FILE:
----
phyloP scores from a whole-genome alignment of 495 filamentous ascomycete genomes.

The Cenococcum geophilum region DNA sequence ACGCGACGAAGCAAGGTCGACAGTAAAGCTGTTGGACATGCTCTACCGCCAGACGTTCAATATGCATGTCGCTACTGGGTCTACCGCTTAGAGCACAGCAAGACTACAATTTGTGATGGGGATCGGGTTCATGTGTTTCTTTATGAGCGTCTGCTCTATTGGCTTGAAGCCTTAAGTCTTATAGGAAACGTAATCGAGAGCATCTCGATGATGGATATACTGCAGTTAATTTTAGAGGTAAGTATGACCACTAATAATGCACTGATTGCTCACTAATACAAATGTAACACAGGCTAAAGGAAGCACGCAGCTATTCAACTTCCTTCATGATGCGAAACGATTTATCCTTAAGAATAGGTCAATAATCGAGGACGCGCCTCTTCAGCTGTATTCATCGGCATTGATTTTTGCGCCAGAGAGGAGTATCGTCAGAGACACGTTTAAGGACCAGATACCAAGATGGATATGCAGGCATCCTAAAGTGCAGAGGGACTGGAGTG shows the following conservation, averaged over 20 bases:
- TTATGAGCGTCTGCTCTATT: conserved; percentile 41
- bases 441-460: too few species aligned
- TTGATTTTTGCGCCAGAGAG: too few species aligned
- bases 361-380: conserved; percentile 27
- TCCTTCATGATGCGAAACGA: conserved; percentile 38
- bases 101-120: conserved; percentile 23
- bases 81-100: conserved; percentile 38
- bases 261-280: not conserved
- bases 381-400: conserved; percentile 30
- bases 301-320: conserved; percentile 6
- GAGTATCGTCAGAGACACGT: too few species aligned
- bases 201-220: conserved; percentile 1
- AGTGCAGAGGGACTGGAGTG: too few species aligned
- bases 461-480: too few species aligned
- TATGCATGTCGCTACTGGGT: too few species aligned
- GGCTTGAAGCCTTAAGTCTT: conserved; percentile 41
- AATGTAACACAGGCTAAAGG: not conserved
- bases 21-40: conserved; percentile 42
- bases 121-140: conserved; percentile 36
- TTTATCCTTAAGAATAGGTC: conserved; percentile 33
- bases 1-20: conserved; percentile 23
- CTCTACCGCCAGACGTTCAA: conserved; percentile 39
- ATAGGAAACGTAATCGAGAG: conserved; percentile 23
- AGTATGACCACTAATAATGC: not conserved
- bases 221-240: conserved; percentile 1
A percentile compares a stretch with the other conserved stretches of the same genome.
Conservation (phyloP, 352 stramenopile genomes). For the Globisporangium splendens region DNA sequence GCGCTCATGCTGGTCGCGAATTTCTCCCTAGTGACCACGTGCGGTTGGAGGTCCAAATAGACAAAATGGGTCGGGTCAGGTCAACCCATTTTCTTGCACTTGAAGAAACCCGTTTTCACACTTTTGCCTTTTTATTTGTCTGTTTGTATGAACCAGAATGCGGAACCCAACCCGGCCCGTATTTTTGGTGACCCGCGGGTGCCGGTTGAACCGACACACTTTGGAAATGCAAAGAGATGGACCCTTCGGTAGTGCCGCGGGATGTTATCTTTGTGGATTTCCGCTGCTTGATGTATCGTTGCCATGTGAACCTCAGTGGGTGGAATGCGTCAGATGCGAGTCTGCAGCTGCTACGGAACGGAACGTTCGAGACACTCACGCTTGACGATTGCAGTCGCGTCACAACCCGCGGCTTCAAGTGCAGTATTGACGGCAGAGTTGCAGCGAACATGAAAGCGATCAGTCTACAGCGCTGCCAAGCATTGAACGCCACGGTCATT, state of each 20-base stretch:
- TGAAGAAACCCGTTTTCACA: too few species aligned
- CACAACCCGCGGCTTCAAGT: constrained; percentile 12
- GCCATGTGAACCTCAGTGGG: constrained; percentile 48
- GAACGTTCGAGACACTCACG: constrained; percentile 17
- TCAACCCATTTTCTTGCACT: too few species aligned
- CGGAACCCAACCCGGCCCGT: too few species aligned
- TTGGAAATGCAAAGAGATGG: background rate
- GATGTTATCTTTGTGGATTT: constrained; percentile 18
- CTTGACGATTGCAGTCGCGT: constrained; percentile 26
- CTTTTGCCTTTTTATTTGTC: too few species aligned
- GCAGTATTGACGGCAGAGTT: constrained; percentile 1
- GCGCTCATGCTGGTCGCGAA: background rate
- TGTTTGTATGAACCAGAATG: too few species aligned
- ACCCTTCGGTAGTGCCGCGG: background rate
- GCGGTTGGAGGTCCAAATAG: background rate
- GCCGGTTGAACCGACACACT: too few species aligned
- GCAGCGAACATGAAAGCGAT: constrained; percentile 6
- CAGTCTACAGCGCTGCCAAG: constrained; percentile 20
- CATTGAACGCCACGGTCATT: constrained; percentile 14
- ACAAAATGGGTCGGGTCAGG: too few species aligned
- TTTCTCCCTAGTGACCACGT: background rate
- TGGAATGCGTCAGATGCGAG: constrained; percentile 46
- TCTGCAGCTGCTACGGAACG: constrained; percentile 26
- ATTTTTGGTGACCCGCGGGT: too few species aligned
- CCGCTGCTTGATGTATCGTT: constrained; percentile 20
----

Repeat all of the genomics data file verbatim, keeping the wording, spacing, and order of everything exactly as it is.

phyloP scores from a whole-genome alignment of 495 filamentous ascomycete genomes.

The Cenococcum geophilum region DNA sequence ACGCGACGAAGCAAGGTCGACAGTAAAGCTGTTGGACATGCTCTACCGCCAGACGTTCAATATGCATGTCGCTACTGGGTCTACCGCTTAGAGCACAGCAAGACTACAATTTGTGATGGGGATCGGGTTCATGTGTTTCTTTATGAGCGTCTGCTCTATTGGCTTGAAGCCTTAAGTCTTATAGGAAACGTAATCGAGAGCATCTCGATGATGGATATACTGCAGTTAATTTTAGAGGTAAGTATGACCACTAATAATGCACTGATTGCTCACTAATACAAATGTAACACAGGCTAAAGGAAGCACGCAGCTATTCAACTTCCTTCATGATGCGAAACGATTTATCCTTAAGAATAGGTCAATAATCGAGGACGCGCCTCTTCAGCTGTATTCATCGGCATTGATTTTTGCGCCAGAGAGGAGTATCGTCAGAGACACGTTTAAGGACCAGATACCAAGATGGATATGCAGGCATCCTAAAGTGCAGAGGGACTGGAGTG shows the following conservation, averaged over 20 bases:
- TTATGAGCGTCTGCTCTATT: conserved; percentile 41
- bases 441-460: too few species aligned
- TTGATTTTTGCGCCAGAGAG: too few species aligned
- bases 361-380: conserved; percentile 27
- TCCTTCATGATGCGAAACGA: conserved; percentile 38
- bases 101-120: conserved; percentile 23
- bases 81-100: conserved; percentile 38
- bases 261-280: not conserved
- bases 381-400: conserved; percentile 30
- bases 301-320: conserved; percentile 6
- GAGTATCGTCAGAGACACGT: too few species aligned
- bases 201-220: conserved; percentile 1
- AGTGCAGAGGGACTGGAGTG: too few species aligned
- bases 461-480: too few species aligned
- TATGCATGTCGCTACTGGGT: too few species aligned
- GGCTTGAAGCCTTAAGTCTT: conserved; percentile 41
- AATGTAACACAGGCTAAAGG: not conserved
- bases 21-40: conserved; percentile 42
- bases 121-140: conserved; percentile 36
- TTTATCCTTAAGAATAGGTC: conserved; percentile 33
- bases 1-20: conserved; percentile 23
- CTCTACCGCCAGACGTTCAA: conserved; percentile 39
- ATAGGAAACGTAATCGAGAG: conserved; percentile 23
- AGTATGACCACTAATAATGC: not conserved
- bases 221-240: conserved; percentile 1
A percentile compares a stretch with the other conserved stretches of the same genome.
Conservation (phyloP, 352 stramenopile genomes). For the Globisporangium splendens region DNA sequence GCGCTCATGCTGGTCGCGAATTTCTCCCTAGTGACCACGTGCGGTTGGAGGTCCAAATAGACAAAATGGGTCGGGTCAGGTCAACCCATTTTCTTGCACTTGAAGAAACCCGTTTTCACACTTTTGCCTTTTTATTTGTCTGTTTGTATGAACCAGAATGCGGAACCCAACCCGGCCCGTATTTTTGGTGACCCGCGGGTGCCGGTTGAACCGACACACTTTGGAAATGCAAAGAGATGGACCCTTCGGTAGTGCCGCGGGATGTTATCTTTGTGGATTTCCGCTGCTTGATGTATCGTTGCCATGTGAACCTCAGTGGGTGGAATGCGTCAGATGCGAGTCTGCAGCTGCTACGGAACGGAACGTTCGAGACACTCACGCTTGACGATTGCAGTCGCGTCACAACCCGCGGCTTCAAGTGCAGTATTGACGGCAGAGTTGCAGCGAACATGAAAGCGATCAGTCTACAGCGCTGCCAAGCATTGAACGCCACGGTCATT, state of each 20-base stretch:
- TGAAGAAACCCGTTTTCACA: too few species aligned
- CACAACCCGCGGCTTCAAGT: constrained; percentile 12
- GCCATGTGAACCTCAGTGGG: constrained; percentile 48
- GAACGTTCGAGACACTCACG: constrained; percentile 17
- TCAACCCATTTTCTTGCACT: too few species aligned
- CGGAACCCAACCCGGCCCGT: too few species aligned
- TTGGAAATGCAAAGAGATGG: background rate
- GATGTTATCTTTGTGGATTT: constrained; percentile 18
- CTTGACGATTGCAGTCGCGT: constrained; percentile 26
- CTTTTGCCTTTTTATTTGTC: too few species aligned
- GCAGTATTGACGGCAGAGTT: constrained; percentile 1
- GCGCTCATGCTGGTCGCGAA: background rate
- TGTTTGTATGAACCAGAATG: too few species aligned
- ACCCTTCGGTAGTGCCGCGG: background rate
- GCGGTTGGAGGTCCAAATAG: background rate
- GCCGGTTGAACCGACACACT: too few species aligned
- GCAGCGAACATGAAAGCGAT: constrained; percentile 6
- CAGTCTACAGCGCTGCCAAG: constrained; percentile 20
- CATTGAACGCCACGGTCATT: constrained; percentile 14
- ACAAAATGGGTCGGGTCAGG: too few species aligned
- TTTCTCCCTAGTGACCACGT: background rate
- TGGAATGCGTCAGATGCGAG: constrained; percentile 46
- TCTGCAGCTGCTACGGAACG: constrained; percentile 26
- ATTTTTGGTGACCCGCGGGT: too few species aligned
- CCGCTGCTTGATGTATCGTT: constrained; percentile 20